EssayEtymologyIdiomJapanese traditionUncorrected

Fumin Fukyū (不眠不休 – Without Sleep or Rest)

  • Fumin Fukyū


    When you do something without sleeping or resting, it is referred to as ‘fumin fukyū‘ (不眠不休) in Japanese.

    Fu‘ (不) is a negative prefix, ‘min‘ (眠) means “to sleep,” and ‘kyū‘ (休) means “to rest.”
    「不」は否定語、「眠」は “to sleep”、「休」は “to rest” を意味します。

    Therefore, ‘fumin‘ (不眠) means “no sleep,” ‘fukyū‘ (不休) means “no rest,” and the combination means “no sleep no rest” or “without sleep or rest.”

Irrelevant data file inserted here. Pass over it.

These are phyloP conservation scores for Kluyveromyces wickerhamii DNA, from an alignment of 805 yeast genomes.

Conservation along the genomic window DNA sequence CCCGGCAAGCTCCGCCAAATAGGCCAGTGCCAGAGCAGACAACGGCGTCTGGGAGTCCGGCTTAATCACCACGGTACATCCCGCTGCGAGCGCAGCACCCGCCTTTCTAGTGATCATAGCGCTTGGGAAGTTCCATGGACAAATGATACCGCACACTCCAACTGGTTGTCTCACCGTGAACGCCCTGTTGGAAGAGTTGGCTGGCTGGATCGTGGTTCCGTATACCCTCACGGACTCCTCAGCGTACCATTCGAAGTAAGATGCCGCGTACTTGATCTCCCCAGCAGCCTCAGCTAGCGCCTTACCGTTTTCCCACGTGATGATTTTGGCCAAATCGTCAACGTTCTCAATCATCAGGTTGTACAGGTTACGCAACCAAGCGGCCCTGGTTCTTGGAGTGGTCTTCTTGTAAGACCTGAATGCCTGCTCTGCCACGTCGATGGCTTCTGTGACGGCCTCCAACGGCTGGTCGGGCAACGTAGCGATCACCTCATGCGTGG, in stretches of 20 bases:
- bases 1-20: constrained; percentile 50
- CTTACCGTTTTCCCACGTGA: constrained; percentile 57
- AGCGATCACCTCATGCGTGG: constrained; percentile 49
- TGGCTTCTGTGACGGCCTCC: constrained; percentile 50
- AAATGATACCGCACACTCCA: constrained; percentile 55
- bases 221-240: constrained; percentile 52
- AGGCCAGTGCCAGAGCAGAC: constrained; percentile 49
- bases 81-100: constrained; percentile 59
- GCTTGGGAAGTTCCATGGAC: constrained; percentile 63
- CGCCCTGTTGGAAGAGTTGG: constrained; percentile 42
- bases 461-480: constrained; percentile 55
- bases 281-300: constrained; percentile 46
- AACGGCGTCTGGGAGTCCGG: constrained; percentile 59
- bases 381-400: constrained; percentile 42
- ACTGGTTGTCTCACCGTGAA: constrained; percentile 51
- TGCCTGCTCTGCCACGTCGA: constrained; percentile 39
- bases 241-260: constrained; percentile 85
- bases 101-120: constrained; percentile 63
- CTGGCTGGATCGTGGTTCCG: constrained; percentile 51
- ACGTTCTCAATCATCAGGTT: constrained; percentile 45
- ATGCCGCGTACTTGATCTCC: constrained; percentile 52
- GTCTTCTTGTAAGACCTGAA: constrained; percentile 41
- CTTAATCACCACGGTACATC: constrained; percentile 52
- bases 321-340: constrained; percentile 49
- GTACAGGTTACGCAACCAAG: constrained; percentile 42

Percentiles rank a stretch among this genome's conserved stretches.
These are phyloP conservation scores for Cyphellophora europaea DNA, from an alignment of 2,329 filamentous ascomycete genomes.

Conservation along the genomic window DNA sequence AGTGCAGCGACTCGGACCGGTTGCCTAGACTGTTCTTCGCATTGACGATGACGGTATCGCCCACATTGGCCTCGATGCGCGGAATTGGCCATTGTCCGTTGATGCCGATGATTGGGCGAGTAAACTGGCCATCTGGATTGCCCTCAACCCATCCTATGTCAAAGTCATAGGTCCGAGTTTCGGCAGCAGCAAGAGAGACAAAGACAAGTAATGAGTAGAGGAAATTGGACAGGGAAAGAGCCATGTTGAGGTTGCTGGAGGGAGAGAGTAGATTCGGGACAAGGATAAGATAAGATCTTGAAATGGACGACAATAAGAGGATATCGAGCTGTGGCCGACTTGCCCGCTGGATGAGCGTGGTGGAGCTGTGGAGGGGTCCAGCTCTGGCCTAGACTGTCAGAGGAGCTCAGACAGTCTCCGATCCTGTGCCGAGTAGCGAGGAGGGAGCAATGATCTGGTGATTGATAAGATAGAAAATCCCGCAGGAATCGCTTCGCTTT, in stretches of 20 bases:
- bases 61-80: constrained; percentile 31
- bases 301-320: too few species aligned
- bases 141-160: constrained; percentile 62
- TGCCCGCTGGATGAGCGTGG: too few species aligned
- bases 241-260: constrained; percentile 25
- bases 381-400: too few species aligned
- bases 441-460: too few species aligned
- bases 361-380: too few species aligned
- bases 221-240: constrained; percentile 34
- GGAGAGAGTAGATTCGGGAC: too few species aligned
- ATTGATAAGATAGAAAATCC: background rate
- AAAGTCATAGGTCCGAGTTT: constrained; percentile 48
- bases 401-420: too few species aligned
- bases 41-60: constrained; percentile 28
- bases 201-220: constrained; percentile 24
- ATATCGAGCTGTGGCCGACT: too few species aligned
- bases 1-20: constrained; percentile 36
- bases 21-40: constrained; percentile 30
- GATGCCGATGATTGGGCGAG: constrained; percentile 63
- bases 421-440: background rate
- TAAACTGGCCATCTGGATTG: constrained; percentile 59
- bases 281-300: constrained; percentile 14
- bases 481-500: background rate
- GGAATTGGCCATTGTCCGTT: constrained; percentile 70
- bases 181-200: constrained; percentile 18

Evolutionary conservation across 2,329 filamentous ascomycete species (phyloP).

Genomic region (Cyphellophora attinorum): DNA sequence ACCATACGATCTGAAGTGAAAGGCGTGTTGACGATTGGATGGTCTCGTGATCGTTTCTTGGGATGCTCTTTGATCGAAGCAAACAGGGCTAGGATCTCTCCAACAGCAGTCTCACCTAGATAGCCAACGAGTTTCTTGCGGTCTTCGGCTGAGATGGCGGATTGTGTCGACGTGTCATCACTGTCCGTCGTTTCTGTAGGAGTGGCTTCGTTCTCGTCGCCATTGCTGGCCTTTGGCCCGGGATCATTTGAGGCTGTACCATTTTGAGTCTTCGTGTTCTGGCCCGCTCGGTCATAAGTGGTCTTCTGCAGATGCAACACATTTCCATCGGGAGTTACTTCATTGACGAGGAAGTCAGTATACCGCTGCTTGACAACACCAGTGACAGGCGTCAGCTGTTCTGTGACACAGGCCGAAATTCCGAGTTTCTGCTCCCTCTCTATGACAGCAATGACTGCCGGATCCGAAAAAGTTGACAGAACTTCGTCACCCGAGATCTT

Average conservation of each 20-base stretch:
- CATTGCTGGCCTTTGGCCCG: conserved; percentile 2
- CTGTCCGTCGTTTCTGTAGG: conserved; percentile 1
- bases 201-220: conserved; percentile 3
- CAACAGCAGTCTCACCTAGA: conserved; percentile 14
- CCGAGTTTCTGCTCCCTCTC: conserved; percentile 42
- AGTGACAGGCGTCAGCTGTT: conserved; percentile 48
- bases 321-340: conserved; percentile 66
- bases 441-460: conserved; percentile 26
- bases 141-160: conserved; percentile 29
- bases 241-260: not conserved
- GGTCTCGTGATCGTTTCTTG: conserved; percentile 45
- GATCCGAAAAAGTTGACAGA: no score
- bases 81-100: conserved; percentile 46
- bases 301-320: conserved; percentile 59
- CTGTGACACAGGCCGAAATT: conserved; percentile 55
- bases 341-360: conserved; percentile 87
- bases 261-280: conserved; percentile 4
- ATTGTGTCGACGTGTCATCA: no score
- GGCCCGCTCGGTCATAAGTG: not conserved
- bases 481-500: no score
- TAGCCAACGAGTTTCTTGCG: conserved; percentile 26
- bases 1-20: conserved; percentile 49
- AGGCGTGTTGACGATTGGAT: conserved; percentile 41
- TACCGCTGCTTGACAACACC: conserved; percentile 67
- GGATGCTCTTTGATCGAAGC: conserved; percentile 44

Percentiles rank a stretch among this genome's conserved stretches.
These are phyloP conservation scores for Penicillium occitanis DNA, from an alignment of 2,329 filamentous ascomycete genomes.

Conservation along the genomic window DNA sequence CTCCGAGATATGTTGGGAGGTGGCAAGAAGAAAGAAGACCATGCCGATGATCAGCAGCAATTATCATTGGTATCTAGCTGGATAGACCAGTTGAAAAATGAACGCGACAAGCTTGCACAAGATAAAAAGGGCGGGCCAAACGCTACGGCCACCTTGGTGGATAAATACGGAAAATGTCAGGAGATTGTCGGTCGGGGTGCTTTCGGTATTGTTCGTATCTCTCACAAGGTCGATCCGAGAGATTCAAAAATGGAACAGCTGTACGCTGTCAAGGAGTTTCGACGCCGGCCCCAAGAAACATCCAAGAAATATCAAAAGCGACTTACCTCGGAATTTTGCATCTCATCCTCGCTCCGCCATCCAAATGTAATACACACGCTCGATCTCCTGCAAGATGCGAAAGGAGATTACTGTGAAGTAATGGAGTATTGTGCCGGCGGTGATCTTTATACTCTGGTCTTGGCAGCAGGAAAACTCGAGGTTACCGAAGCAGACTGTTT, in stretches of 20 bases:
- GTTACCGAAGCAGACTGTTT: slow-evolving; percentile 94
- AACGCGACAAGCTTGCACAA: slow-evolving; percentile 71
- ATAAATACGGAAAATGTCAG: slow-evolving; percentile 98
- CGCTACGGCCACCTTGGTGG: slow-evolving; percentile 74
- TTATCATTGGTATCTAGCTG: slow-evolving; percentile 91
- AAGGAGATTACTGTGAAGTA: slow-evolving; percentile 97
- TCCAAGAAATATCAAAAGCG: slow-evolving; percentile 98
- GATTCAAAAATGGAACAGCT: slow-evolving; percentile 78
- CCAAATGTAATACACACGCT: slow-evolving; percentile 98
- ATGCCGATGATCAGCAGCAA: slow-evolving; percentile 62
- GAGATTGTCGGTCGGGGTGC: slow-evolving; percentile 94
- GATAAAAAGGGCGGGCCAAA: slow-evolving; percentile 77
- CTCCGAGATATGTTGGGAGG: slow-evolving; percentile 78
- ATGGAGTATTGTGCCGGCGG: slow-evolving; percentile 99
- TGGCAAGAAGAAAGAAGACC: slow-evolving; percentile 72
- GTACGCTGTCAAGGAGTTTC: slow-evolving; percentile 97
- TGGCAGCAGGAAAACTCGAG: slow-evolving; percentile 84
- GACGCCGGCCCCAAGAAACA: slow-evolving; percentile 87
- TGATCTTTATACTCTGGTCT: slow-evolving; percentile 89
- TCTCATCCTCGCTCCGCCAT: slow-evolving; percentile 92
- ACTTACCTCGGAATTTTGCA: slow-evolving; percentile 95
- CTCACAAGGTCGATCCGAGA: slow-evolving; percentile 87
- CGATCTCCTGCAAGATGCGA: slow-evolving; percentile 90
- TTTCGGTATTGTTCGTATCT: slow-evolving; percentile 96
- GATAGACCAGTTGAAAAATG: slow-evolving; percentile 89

このため、「不眠」は “no sleep”、「不休」は “to rest” を意味し、「不眠不休」は “no sleep no rest” という意味になります。

    Basically, this idiom is used to express that someone makes an effort without rest to achieve something.

    However, if you do something without sleep or rest, you cannot concentrate on it, so it is not recommended.

    [Example of use]
    Fumin fukyū de hataraku‘ (不眠不休で働く – I work without sleep or rest).

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